Get in Touch

The most common points of friction in commercial processes

In collaboration with Emerce - Many companies want an ‘outside-in’ or customer-centred commercial process. Yet these often fall short. Why? For most firms, outside-in thinking is a means, not an end. While they do make personas and content, and practise social selling, their marketing, sales and service professionals work inside-out, based on leads, turnover and processing time. In this article, I walk you through some of these common points of friction and offer possible solutions.

Why go from inside-out to outside-in?

Why exactly is outside-in thinking better? Because buying is often harder than selling. Think about your last major purchase as an individual. How much time did it take you? And the salesperson? For every hour the salesperson spent, you likely spent at least a day on your own research.

For B2B, this means if you want to sell more, you should focus mainly on streamlining the buying process – not the sales process.

Outside-in metrics

One caveat: everyone needs to report on their business. So the first step is always to get your inside-out metrics in order. My advice: keep it simple. The table below shows some common inside-out metrics for B2B.

Next, you drill down with your outside-in metrics. You can model this in all kinds of ways, but for a clear overview, I start from the buyer’s key questions: who, what, where, why and how? You can link a number of useful outside-in metric to these. Below is a non-exhaustive list.







Thought leadership reach: e.g. blog visitors

Why: Research the problem



Engagement with educational content: e.g. whitepaper downloads

How: Determine solution



Product selection effort: e.g. buyer guide downloads or time to meaningful contact

What: comparison of problem-relevant characteristics



Effort to purchase: e.g. no. of calls, no. of meetings, time to signature

Who: Make and defend choice



Customer satisfaction: e.g. customer rating, self-service usage, NPS or CES

Where: where can I go for maintenance and questions?

Marketing metrics

More sessions and leads are always great. But how many actually result in new business? That’s why, thinking outside-in, you want to know how many fact-finding buyers you are reaching. Buyers looking for the ‘why’ and ‘how’: Why: why should I take action, and is my problem urgent enough?, and How: how should I approach it, and what all is involved organisationally? 

For the former, you can write thought leadership content, typically blogs. For the latter, you make educational content, often downloadable whitepapers, guides or benchmarks.

Example: A microscope producer wrote blogs on the problem of analysis speed for busy lab operators, with plenty of links to educational downloads. In a couple of years, the blog grew to 20,000 readers a month. That rivals the reach of a modest trade journal. The number of educational content downloads nearly reached 400 a month. Using these metrics, they achieved substantial growth for their business.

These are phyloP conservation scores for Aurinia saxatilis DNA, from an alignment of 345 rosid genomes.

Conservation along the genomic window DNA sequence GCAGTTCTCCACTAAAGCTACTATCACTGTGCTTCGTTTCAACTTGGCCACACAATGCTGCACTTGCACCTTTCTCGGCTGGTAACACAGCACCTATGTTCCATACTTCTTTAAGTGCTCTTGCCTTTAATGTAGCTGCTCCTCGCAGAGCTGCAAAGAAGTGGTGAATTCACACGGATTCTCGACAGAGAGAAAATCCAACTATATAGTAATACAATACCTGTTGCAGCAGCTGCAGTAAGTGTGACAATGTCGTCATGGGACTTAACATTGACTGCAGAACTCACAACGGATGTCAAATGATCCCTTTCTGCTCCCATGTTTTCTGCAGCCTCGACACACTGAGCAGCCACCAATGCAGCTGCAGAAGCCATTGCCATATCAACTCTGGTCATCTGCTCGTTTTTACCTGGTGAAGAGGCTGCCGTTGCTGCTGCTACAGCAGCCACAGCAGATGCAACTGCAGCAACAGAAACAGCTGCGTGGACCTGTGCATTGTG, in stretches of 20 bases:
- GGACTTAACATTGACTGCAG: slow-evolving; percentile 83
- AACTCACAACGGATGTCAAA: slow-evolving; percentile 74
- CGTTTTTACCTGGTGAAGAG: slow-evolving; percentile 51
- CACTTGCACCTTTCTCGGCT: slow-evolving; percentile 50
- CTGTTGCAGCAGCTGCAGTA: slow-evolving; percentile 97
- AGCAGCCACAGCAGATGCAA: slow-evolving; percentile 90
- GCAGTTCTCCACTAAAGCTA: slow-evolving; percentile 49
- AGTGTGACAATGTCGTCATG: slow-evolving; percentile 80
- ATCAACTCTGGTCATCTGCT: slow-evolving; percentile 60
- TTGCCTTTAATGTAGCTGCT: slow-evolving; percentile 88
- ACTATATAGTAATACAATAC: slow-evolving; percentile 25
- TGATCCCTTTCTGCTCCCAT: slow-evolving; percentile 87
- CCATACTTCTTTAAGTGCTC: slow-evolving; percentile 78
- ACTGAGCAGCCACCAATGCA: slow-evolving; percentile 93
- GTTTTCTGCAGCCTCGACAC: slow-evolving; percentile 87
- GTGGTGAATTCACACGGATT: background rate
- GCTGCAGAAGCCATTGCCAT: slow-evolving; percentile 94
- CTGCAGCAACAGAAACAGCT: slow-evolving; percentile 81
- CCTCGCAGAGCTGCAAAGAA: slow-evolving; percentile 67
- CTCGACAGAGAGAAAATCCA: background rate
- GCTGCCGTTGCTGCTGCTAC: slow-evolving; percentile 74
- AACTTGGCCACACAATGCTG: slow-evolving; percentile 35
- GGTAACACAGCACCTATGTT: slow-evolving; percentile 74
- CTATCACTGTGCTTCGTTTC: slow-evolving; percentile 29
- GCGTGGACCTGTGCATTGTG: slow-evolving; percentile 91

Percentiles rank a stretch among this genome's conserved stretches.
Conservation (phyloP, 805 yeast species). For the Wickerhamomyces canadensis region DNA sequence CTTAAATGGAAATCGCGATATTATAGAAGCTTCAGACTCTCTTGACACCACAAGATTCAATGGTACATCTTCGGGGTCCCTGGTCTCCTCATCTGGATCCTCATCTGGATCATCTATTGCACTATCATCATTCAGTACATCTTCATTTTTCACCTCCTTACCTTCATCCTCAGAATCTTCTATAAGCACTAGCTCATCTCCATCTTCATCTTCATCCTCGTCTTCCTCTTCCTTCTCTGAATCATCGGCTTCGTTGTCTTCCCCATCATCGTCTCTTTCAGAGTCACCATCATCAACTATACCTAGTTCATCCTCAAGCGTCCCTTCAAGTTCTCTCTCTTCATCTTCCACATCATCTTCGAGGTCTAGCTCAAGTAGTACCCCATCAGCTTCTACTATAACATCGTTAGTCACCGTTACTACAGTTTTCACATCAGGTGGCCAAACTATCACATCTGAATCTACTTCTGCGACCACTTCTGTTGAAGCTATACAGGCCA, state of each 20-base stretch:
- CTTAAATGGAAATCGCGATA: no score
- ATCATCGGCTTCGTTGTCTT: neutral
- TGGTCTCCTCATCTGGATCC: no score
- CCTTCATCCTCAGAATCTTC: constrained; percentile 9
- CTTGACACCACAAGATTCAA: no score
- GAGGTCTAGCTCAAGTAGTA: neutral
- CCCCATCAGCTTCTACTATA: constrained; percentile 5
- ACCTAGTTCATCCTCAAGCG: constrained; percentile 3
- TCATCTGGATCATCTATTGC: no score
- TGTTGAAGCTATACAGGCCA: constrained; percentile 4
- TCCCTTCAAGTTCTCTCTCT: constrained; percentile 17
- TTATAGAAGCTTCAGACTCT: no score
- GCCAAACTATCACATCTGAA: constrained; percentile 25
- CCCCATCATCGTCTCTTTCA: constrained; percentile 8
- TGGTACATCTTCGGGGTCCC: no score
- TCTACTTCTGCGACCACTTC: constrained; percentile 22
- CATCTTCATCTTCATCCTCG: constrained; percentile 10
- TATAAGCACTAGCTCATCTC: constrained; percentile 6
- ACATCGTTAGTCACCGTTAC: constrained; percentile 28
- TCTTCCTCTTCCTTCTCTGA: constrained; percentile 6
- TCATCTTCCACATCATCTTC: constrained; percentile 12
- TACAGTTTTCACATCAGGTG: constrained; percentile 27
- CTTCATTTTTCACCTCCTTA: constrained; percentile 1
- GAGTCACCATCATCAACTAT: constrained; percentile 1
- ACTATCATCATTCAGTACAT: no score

Sales metrics

We all laugh at the film Glengarry Glen Ross (‘always be closing’), but then end up focusing purely on the close rate or turnover. But just ‘getting to close’ doesn’t always land you the right (profitable) customers. With outside-in thinking, you want to help customers find the right answer as quickly as possible for their What: what exactly do I need for my problem, and what are the main features to consider in my choice? As well as their Who: who is the provider that best fits my needs? 

So one metric you’ll want is: how many hoops does the buyer have to jump through to understand and buy my product or service?

Example 1: A major forklift supplier was making a web store, including buyer guides. This way, customers could order the products themselves, without having to jump through all kinds of hoops. The buyer guides helped them make the right choice for them. With answers to questions like: what mast do I need for different ranges? And: what wheels do I need for my floor?

Example 2: An Industry 4.0 software firm has SDRs working based on metrics like ‘Time to meaningful call’. How long does a prospect have to wait for a meaningful discussion of his or her problem?

Service metrics

Years ago, Bain & Company discovered the 80/8 rule. 80% of companies think they deliver a superior customer experience, but only 8% of their customers agree. If you only look at your retention, this problem will stay under the radar. That’s why it’s vital to think outside-in and measure whether customers actually feel helped with their Where questions: where can I go with questions or concerns, and will I be satisfied with this help?

Example: As a commercial consulting firm, we are in daily contact with our clients. However, we must also carefully measure if we are still adding enough value to keep the customer satisfied. That’s why we ask every client to rate us on the HubSpot Partner Portal: we send an NPS every quarter and follow up on anything less than an 8.


Your commercial growth bottleneck lies with your buyers. This means growth requires an outside-in approach. You also have to gear your metrics to this. Implementation naturally depends on your situation. But we hope you find some inspiration above.

Picture of Ruud Verstraeten
Ruud Verstraeten

Business Growth Consultant